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Deliberate conscious evolution

David Beorn dbeorn at freenet.vcu.edu
Tue Jul 16 19:30:17 EST 1996

On 23 Apr 1996, Chris Chetland wrote:

> From: Chris Chetland <rawmo at ihug.co.nz>
> Newgroups: bionet.molbio.evolution
> In article <4i7ivf$t94 at badger.heurikon.com>, jeff at cher.heurikon.com says...
> >
> >In article <1996Mar13.193302.19695 at k12.oit.umass.edu>,
> >Jill Turner (Mohawk Trail RHS) <jiturner at k12.ucs.umass.edu> wrote:
> >>       I would like to know if anyone out there has encountered any
> >>unorthodox theories of evolution.  This could be anywhere from the ideas
> >>of Rudolplh Shledrake to   Lamarkck.  I somehow am unable to believe that
> >>such an elaborate process that came up with such complex forms as ourselves
> >>happened purely by random genetic mutation.  Does any one else think
> >>this?

Yes - it's called CREATION!!  I know it's not popular to believe in God 
but there is really no evidence to support (as you suspect, apparently) 
evolution.  It is all a large leap of faith from the evidence that is 
there to the actual conclusions that CAN be accurately drawn.  For 
instance, what about dinosaur fossils??  They are found both above and 
below (as well as alongside!!) those of creature, including man, who 
aren't supposed to have existed together.  They go through some 
gobledegook about how this must have happened but the most obvious 
conclusion is that they were both buried alive together - not over long 
periods of time - if they were deposited over a long period of time, why 
didn't some of them ROT and be torn apart by other animals, etc.  

> >Yes, I think that.  The sites listed below describe a new theory wherein
> >there was considerable random genetic changes, but they occurred in the
> >primordial pond.  The theory explains the origins and the diversity of life.
> >What we see happening today are only relatively small adaptations.
> >
> >        http://www.fullfeed.com/genome
> >        http://www.mattox.com/genome
> >        http://www.mattox.com/genome/synopsis.html
> >
> >The new theory is by Dr. Periannan Senapathy, and it is based on his
> >research into genes -- specifically split genes (i.e., eukaryotic genes).
> >He found that the probability of occurrence of split genes in random
> >DNA is very high.
> >
> >Jeff
> >-- 
> >
> >Jeffrey Mattox -- jeff at heurikon.com
> >Cartoon of the day: http://www.heurikon.com
> Check out the ideas of Goethe (Read Brady in 'Goethe and the sciences, a 
> reappraisal' (Boston studies in philosophy)Archetype ideas, dynamics),  F W J 
> Schelling (e.g. Ideas for a philosophy of nature: Hard, but not completely 
> unreadable (close though  but v.v. good)->(dynamics,Bildungstrieb  
> holism,Conciousness, pretty similar to ideas being bandied around by quantum 
> physicists, complexity theorists etc. J.F.F.Fries: nature as an organised 
> whole in 'Romanticasm in science'Boston studies in philosophy'.   The 
> Cuvier-Geoffroy debate by Tony. a. Appel. Henri Bergson: Creative evolution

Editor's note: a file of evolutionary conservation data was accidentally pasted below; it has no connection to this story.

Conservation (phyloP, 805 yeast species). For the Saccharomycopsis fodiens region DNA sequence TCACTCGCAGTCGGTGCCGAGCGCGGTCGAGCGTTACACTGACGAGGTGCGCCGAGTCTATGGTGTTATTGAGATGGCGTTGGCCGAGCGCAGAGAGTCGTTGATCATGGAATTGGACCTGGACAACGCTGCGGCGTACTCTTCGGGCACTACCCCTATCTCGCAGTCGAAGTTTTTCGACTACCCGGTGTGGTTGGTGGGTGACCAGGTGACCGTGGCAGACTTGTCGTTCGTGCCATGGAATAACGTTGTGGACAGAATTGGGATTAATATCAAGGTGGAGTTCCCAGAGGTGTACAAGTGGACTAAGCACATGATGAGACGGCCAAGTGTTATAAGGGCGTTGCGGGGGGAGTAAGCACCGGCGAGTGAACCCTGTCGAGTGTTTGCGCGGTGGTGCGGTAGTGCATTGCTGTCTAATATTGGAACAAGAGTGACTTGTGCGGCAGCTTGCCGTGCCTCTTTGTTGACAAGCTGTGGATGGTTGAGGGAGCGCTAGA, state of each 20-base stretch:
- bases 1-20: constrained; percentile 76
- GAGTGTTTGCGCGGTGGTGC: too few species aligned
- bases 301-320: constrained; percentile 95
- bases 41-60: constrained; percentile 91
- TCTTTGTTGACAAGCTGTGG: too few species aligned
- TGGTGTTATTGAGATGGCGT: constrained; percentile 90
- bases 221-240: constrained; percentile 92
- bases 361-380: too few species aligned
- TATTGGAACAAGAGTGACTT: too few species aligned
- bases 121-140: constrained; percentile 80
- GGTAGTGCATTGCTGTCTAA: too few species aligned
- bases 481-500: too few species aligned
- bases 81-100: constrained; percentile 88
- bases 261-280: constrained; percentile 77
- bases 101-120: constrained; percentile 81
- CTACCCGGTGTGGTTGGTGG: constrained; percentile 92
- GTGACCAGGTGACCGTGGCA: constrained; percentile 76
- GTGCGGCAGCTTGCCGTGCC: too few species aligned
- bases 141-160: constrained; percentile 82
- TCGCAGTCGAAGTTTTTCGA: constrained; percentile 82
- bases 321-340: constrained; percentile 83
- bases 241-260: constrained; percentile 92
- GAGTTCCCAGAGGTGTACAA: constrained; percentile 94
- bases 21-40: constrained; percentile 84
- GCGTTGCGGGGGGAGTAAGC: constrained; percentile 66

> (Holist functionalism), and Russel: Form and Function (Lamarckian 
> functionalistbased) Theilard de Chardin: The Phenomenon of man (mashes 
> functionalism and structuralism, ideas on conciousness, semi Darwinian but 
> also brings in ideas similar to complexity theory and Wolframs universality 
> classes (See Artificial Life by S. Levy) 
>  Also check out D'Arcy Thompson, Heidegger (the later stuff for interesting 
> assessments/critiques of ordering/reductionism/mechanistic thought 
> (particularly interesting for causing a few worries in modern molecular 
> biology).   On a more recent front David Bohm's stuff is also quite important 
> e.g Wholeness and the implicate order,( an easy reading guide to Quantum 
> Physics that relates nicely to alot of evolution stuff).   Also check out A. 
> Lima-de Faria's book Evolution without Selection: Form and  function by 
> auto-evolution ( a bit mechanisty, and functionalisty but wrt evolutionary 
> systems probably one of the most important books currently on the planet! read 
> it if you think genes are actually important/essential for forms- you might be 
> surprised) Also check out Brian Goodwin's How the Leopard Changed it's spots 
> (works with field equations like Sheldrake but NOT in a New Agey way- a fun 
> book easy to read) or Mae Wan Ho's The Rainbow and the worm. 
> Also wrt the mutation thing, see the A-Life book Koza wrt mutations 
> ~'Mutations are a side show in nature and in the simulations, i usually keep 
> them switched off'.   Also check out papers on phenocopies espc one by Lambert
> These theories/ideas, whilst many of them don't necessarily pertain directly 
> to evolution as it is currently popularly seen (i.e.~the gradual progression 
> of one organism to another from a common ancestor and all that jazz).are on 
> the whole logically pretty good within their systems, and approach 'evolution' 
> from a more dynamic, developmental non mechanistic, non reductionist, non 
> functionalist perspective
> Have Fun

        *        David Beorn, dbeorn at freenet.vcu.edu (internet)       *
        *        Virginia FREENET                                     *


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